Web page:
10 Things You Might Not Know About Jimmy Carter

Central Press/Getty Images
Central Press/Getty Images

Bridging the gap between the often-maligned Gerald Ford and the drug-busting Ronald Reagan was Jimmy Carter, the 39th president of the United States and one of the most esteemed humanitarians ever to hold the office. At the age of 95, Carter—who was born in Plains, Georgia on October 1, 1924—is also the oldest living former president.

While a near-century-long life is hard to summarize, we’ve assembled a few things that may surprise you about one of our most fondly-remembered elected officials.

1. Jimmy Carter did not grow up in the lap of luxury.

Born in Plains, Georgia on October 1, 1924, James Earl Carter’s early years didn’t involve a lot of the rapid technological progressions that were taking place around the country. His family relocated to Archery, Georgia—a town that relied chiefly on mule-drawn wagons for transportation—when Carter was 4 years old. Indoor plumbing and electricity were rare. To pass time, Carter typically listened to entertainment shows on a battery-operated radio with his father.

2. Jimmy Carter drew criticism for rejecting racist beliefs.

After graduating from the U.S. Naval Academy, Carter served in the military, during which time he married and had three sons. (A fourth child, daughter Amy, was born in 1967.) After his father died in 1953, Carter was honorably discharged and settled on the family peanut farm in Plains, where he found that the South’s deeply-rooted racial biases were in direct conflict with his own progressive views of integration. When Plains residents assembled a “White Citizens’ Council” to combat anti-discrimination laws, Carter refused membership. Soon, signs were pasted on his front door full of racist remarks. But Carter held to his views: By the 1960s, voters were ready to embrace a politician without biases, and Carter was elected to the Georgia State Senate.

Unfortunately, Carter found that his liberal views could only take him so far in Georgia. When he ran for state governor in 1970, he backed off on many of his previously-publicized views on racial equality, leading some to declare him bigoted. Once in office, however, Carter restored many of his endorsements to end segregation.

3. Jimmy Carter caused quite a story by doing an interview with Playboy.

Few, if any, presidential candidates have attempted to stir up support by submitting to an intensive interview in the pages of Playboy, but Carter’s 1976 bid was an exception. Just weeks before he won the election, Carter admitted to having “committed adultery in my heart” many times and that he “looked on a lot of women with lust.”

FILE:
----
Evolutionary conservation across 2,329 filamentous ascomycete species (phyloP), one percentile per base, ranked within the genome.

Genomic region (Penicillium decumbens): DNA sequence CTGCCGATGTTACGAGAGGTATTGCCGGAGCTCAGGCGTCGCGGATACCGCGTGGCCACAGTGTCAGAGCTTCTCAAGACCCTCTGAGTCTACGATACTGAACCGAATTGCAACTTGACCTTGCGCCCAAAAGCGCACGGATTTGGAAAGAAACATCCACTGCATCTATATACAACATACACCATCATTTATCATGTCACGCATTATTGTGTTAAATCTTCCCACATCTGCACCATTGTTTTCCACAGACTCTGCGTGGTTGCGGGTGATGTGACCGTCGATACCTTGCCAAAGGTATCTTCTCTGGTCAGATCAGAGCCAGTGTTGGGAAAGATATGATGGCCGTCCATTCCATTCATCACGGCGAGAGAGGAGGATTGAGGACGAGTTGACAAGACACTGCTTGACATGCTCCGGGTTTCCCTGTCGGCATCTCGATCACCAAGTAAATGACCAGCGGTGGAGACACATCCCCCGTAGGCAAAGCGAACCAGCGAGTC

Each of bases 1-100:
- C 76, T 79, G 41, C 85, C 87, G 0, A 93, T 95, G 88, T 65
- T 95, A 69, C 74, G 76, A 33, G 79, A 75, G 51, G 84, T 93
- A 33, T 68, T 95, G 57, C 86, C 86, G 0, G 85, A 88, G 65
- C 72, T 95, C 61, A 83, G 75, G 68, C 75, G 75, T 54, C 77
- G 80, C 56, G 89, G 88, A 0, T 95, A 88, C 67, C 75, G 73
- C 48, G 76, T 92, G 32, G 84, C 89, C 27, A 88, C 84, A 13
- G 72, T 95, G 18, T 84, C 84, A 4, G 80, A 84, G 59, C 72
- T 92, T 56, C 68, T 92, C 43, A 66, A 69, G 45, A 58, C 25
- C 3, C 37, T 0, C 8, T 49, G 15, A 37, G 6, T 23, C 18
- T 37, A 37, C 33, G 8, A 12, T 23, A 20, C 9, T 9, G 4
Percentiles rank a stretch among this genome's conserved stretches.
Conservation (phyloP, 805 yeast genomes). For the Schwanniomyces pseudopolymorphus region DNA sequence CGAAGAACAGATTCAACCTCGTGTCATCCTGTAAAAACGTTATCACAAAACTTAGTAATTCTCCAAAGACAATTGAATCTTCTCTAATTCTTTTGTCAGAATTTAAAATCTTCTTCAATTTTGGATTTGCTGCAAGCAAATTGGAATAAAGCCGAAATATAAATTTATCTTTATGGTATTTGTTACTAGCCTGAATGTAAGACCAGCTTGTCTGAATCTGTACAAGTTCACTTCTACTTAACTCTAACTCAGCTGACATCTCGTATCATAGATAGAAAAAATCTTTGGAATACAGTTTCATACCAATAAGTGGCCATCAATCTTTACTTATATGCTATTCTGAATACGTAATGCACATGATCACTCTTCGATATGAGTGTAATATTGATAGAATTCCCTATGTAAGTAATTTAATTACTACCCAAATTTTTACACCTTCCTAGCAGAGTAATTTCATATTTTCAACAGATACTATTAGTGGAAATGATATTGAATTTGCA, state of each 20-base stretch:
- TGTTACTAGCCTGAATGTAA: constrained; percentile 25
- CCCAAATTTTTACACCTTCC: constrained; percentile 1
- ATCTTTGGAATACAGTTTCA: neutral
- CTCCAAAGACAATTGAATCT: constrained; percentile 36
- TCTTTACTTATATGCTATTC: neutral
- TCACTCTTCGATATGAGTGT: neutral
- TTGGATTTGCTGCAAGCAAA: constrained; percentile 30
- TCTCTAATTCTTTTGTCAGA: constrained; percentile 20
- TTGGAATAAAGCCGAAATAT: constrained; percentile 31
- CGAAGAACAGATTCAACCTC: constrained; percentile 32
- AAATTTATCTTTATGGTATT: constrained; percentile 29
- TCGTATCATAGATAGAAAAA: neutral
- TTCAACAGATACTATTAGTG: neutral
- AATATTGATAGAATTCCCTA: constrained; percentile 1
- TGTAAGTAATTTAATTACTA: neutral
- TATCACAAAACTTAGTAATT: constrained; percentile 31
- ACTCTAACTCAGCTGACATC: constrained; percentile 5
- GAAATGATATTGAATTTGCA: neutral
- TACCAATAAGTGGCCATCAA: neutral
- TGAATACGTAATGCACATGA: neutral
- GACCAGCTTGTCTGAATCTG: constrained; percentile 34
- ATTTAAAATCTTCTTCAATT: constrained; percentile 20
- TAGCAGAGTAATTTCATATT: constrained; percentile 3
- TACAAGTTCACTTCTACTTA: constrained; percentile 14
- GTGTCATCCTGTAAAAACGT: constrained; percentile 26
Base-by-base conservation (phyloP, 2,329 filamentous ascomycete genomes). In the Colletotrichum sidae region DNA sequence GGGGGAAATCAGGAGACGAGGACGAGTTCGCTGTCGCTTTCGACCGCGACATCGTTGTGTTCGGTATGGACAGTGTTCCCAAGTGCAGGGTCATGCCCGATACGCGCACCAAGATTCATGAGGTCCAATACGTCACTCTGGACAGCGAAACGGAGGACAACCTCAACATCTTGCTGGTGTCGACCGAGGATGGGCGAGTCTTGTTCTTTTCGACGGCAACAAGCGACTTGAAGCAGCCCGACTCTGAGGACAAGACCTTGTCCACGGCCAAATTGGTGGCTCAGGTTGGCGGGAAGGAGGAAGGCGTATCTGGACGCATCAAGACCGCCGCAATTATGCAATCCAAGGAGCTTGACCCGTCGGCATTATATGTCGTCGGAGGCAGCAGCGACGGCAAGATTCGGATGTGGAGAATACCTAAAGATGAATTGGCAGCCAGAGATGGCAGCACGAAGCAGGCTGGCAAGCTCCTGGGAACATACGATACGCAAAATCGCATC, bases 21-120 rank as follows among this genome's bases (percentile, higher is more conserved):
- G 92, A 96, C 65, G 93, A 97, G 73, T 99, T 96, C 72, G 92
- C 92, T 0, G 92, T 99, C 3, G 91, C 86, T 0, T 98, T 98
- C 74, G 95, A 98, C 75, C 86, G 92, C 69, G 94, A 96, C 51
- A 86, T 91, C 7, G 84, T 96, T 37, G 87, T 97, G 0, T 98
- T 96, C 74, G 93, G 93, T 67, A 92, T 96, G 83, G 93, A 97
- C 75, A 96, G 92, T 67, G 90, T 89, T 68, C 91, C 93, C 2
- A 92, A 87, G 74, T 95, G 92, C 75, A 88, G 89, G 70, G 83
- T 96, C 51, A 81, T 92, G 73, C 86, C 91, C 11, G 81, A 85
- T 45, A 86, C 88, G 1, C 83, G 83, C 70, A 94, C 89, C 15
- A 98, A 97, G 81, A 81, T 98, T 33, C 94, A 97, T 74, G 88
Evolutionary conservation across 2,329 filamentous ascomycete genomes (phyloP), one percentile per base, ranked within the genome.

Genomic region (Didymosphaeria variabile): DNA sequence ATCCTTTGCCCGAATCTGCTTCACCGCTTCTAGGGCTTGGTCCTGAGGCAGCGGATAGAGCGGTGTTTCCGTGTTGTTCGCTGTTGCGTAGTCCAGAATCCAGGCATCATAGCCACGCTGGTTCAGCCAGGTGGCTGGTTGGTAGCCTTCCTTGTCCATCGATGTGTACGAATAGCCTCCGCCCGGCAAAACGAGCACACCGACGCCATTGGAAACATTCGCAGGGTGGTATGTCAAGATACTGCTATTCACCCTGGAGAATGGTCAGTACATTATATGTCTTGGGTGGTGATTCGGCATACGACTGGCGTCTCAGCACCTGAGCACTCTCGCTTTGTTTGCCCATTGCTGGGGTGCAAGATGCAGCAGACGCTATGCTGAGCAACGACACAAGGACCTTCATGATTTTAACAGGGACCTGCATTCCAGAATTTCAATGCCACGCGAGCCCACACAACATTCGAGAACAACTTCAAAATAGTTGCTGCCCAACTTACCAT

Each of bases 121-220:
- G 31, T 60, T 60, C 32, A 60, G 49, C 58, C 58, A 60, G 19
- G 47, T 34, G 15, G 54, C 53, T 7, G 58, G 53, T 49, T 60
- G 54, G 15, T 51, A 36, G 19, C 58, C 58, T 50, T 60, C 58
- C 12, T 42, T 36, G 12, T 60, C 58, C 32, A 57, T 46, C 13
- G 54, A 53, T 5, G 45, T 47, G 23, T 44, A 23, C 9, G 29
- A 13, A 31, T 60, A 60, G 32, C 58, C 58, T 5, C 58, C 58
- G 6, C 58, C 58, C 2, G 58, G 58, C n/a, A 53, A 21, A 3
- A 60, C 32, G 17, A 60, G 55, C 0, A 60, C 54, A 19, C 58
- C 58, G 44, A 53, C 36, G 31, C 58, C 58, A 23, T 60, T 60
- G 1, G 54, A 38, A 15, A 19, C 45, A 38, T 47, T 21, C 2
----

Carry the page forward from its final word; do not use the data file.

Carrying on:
4. Jimmy Carter never liked the pageantry of the presidency.

When Carter entered the office of the presidency in 1977, he made it clear that he considered himself no more elevated in status than his voters simply because of political power. He sold the presidential yacht, thinking it a symbol of excess; he also carried his own briefcase and banned workers from playing “Hail to the Chief” during appearances.

5. Jimmy Carter may have seen a UFO.

Prior to taking office, Carter filed an interesting report with the National Investigations Committee on Aerial Phenomena, or NICAP. In 1969, Carter wrote, he spotted a strange aircraft in the sky over Leary, Georgia. It appeared to hover 30 degrees above the horizon before disappearing. Carter promised to release every sealed document the government had collected about UFOs if elected, but later walked back on the promise, citing national security concerns.

6. Jimmy Carter installed solar panels at the White House.

Carter spent considerable time and effort promoting renewable energy sources as the world struggled with an ongoing fuel crisis. To demonstrate his commitment, Carter ordered that solar panels be installed on White House grounds in 1979, decades before such a practice became commonplace. The panels were used to heat water on the property. Ronald Reagan had the panels removed in 1986 during a roof renovation.

7. Jimmy Carter was a movie buff who watched more than 400 films while in office.

Carter was a movie buff who, as president, enjoyed early access to many films—and he averaged a couple of movies a week while in office. Among those viewed: 1969’s Midnight Cowboy, 1976’s All the President’s Men, and 1980’s Caddyshack. Carter also screened 1977’s Star Wars with Egyptian president Anwar Sadat.